• Prospective observational studies that assessed the association between blood levels of 25(OH)D and risk of incident type 2 diabetes were included for meta-analysis. (diabetesjournals.org)
  • RESULTS A total of 21 prospective studies involving 76,220 participants and 4,996 incident type 2 diabetes cases were included for meta-analysis. (diabetesjournals.org)
  • Comparing the highest to the lowest category of 25(OH)D levels, the summary relative risk for type 2 diabetes was 0.62 (95% CI 0.54-0.70). (diabetesjournals.org)
  • CONCLUSIONS Our meta-analysis showed an inverse and significant association between circulating 25(OH)D levels and risk of type 2 diabetes across a broad range of blood 25(OH)D levels in diverse populations. (diabetesjournals.org)
  • Population studies have provided further support to the hypothesis that low vitamin D status, as assessed by circulating 25-hydroxy vitamin D [25(OH)D] levels, is associated with impaired β-cell function, insulin resistance, and impaired glucose intolerance and thereby may be associated with higher risk of type 2 diabetes ( 4 - 7 ). (diabetesjournals.org)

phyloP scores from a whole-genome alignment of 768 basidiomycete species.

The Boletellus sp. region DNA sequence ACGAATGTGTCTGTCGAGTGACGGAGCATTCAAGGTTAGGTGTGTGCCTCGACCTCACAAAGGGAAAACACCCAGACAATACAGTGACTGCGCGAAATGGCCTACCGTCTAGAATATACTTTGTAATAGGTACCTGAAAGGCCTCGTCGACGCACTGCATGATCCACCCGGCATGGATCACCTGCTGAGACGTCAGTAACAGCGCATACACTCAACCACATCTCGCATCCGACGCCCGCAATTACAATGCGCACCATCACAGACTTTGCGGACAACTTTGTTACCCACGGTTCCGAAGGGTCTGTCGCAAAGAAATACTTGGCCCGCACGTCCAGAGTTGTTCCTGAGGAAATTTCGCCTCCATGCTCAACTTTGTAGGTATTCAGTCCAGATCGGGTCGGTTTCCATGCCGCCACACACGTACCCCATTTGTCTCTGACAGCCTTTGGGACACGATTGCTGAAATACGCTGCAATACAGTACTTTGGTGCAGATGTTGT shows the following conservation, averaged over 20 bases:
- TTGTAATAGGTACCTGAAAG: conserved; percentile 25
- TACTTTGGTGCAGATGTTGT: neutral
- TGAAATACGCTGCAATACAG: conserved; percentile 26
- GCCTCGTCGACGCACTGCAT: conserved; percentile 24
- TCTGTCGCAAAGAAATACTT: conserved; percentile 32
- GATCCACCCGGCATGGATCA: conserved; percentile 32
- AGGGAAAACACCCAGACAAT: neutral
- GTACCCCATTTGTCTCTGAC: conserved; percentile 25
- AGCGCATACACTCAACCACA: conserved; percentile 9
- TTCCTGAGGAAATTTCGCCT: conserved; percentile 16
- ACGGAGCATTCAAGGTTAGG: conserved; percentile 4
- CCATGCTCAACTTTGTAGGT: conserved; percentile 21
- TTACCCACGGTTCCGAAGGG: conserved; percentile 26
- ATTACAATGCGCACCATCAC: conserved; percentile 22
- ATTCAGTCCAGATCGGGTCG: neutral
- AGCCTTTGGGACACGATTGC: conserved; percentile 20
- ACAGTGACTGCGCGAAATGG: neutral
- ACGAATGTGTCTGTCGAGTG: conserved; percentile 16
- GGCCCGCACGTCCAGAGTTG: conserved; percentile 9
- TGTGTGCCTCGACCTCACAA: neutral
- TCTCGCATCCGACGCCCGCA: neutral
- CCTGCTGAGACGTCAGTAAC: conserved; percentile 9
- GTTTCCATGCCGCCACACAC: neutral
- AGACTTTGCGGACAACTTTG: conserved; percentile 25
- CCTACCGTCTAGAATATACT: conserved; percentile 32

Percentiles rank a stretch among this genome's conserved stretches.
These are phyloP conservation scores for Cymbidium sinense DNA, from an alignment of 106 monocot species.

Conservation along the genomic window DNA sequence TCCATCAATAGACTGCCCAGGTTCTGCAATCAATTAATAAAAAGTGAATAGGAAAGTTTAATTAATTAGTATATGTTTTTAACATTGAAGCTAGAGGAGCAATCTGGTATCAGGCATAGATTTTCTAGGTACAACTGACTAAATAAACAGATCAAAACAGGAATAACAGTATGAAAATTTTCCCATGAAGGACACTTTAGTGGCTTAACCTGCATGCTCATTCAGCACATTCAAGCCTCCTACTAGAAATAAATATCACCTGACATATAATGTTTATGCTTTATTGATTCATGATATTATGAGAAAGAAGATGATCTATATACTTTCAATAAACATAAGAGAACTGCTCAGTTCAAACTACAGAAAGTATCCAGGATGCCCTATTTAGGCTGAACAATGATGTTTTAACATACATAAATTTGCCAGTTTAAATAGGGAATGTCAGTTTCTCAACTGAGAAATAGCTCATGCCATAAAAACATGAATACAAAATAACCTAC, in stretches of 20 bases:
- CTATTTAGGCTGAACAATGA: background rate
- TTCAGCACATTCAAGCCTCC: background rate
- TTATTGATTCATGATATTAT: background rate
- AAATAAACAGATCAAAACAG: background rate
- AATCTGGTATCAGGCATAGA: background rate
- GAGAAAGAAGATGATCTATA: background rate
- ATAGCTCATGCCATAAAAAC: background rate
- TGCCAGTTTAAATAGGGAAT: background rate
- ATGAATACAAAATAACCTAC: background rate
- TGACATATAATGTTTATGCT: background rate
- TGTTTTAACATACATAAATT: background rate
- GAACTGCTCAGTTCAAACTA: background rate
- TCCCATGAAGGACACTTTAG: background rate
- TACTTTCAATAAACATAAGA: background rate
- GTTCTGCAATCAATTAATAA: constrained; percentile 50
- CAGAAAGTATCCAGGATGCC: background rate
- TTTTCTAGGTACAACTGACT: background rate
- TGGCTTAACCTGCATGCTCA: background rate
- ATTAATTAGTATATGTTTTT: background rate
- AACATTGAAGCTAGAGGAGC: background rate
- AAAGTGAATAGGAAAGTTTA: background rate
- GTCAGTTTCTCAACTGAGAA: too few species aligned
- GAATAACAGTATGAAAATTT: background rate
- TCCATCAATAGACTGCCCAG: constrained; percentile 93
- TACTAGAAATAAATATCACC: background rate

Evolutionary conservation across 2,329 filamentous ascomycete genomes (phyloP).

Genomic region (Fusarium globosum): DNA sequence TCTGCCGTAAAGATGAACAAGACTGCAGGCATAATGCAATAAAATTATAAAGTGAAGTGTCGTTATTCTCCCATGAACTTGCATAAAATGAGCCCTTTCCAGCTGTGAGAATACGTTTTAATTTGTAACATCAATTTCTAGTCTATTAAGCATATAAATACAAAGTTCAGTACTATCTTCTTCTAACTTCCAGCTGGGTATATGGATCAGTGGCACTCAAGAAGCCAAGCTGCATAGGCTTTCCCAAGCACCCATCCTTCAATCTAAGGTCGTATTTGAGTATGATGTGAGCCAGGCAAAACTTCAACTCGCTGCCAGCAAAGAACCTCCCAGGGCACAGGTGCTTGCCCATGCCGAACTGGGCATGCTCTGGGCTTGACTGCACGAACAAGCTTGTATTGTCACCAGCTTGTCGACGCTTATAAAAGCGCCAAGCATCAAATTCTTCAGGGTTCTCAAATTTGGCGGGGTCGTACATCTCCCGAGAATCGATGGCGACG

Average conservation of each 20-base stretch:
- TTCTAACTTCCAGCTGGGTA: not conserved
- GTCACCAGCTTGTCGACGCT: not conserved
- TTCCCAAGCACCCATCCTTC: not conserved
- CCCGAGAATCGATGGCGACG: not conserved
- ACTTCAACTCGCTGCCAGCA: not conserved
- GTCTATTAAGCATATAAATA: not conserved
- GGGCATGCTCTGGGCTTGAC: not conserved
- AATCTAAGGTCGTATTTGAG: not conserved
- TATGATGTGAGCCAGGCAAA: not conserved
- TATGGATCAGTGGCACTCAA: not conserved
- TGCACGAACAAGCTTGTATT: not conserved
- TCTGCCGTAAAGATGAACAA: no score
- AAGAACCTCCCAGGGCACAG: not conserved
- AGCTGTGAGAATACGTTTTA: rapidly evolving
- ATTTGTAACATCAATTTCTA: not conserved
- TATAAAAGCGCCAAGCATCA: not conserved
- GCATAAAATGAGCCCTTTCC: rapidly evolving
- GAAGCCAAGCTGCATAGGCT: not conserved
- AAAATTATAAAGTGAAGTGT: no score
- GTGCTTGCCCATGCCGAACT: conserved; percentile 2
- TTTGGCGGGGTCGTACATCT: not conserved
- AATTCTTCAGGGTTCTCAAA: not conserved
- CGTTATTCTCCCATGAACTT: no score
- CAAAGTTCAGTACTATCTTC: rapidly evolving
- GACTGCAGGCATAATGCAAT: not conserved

• Recently, several prospective observational studies have reported a significant association between high circulating levels of 25(OH)D and lower incidence of type 2 diabetes ( 11 - 17 ). (diabetesjournals.org)
  • Assessment of possible threshold levels of 25(OH)D will greatly advance our understanding of the magnitude and shape of the association of vitamin D with incidence of type 2 diabetes. (diabetesjournals.org)
  • Chaudhuri J R, Mridula K R, Lingaiah A, Balaraju B, VCSBandaru S. Low Serum Levels of 25-Hydroxyvitamin D in Association with Type 2 Diabetes in Indian Patients. (ac.ir)
  • The objective of this study is to investigate the relationship between 25-hydroxyvitamin D concentration and type 2 diabetes in South Indian patients. (ac.ir)